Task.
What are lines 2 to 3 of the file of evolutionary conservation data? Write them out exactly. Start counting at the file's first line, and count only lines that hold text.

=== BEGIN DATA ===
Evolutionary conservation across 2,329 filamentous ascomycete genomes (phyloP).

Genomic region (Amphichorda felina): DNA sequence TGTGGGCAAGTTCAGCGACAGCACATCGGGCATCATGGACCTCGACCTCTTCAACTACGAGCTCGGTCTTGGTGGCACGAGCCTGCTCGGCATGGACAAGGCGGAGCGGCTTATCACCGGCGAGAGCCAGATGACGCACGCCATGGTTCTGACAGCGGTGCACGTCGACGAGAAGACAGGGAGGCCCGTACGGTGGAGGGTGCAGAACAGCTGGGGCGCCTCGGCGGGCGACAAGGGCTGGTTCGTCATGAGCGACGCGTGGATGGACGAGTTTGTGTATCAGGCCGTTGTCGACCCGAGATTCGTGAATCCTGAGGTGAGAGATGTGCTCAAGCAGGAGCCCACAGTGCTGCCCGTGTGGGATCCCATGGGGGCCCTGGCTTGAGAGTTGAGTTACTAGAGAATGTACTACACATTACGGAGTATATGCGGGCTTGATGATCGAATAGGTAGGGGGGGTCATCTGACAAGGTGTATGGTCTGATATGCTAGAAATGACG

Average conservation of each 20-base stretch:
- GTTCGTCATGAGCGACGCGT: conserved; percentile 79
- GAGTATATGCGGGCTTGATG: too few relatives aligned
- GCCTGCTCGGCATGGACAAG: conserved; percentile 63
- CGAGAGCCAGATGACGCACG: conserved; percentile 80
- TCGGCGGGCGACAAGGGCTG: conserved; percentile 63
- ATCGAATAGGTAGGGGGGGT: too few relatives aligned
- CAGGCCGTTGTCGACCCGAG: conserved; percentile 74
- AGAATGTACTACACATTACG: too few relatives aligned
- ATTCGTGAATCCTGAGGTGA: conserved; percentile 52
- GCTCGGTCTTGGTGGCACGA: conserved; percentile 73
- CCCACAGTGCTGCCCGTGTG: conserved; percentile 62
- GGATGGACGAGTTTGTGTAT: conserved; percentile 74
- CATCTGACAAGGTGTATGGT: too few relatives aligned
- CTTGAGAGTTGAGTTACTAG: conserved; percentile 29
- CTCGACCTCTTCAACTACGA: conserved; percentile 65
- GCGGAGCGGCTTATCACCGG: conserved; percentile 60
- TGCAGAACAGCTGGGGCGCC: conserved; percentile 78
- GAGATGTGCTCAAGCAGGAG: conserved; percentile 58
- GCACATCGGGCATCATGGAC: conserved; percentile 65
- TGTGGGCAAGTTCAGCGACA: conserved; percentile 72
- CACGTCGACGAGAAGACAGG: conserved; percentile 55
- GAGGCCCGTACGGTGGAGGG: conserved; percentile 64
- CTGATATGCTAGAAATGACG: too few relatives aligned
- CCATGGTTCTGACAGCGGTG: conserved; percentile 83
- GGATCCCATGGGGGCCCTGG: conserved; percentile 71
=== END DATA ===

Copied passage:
Genomic region (Amphichorda felina): DNA sequence TGTGGGCAAGTTCAGCGACAGCACATCGGGCATCATGGACCTCGACCTCTTCAACTACGAGCTCGGTCTTGGTGGCACGAGCCTGCTCGGCATGGACAAGGCGGAGCGGCTTATCACCGGCGAGAGCCAGATGACGCACGCCATGGTTCTGACAGCGGTGCACGTCGACGAGAAGACAGGGAGGCCCGTACGGTGGAGGGTGCAGAACAGCTGGGGCGCCTCGGCGGGCGACAAGGGCTGGTTCGTCATGAGCGACGCGTGGATGGACGAGTTTGTGTATCAGGCCGTTGTCGACCCGAGATTCGTGAATCCTGAGGTGAGAGATGTGCTCAAGCAGGAGCCCACAGTGCTGCCCGTGTGGGATCCCATGGGGGCCCTGGCTTGAGAGTTGAGTTACTAGAGAATGTACTACACATTACGGAGTATATGCGGGCTTGATGATCGAATAGGTAGGGGGGGTCATCTGACAAGGTGTATGGTCTGATATGCTAGAAATGACG

Average conservation of each 20-base stretch: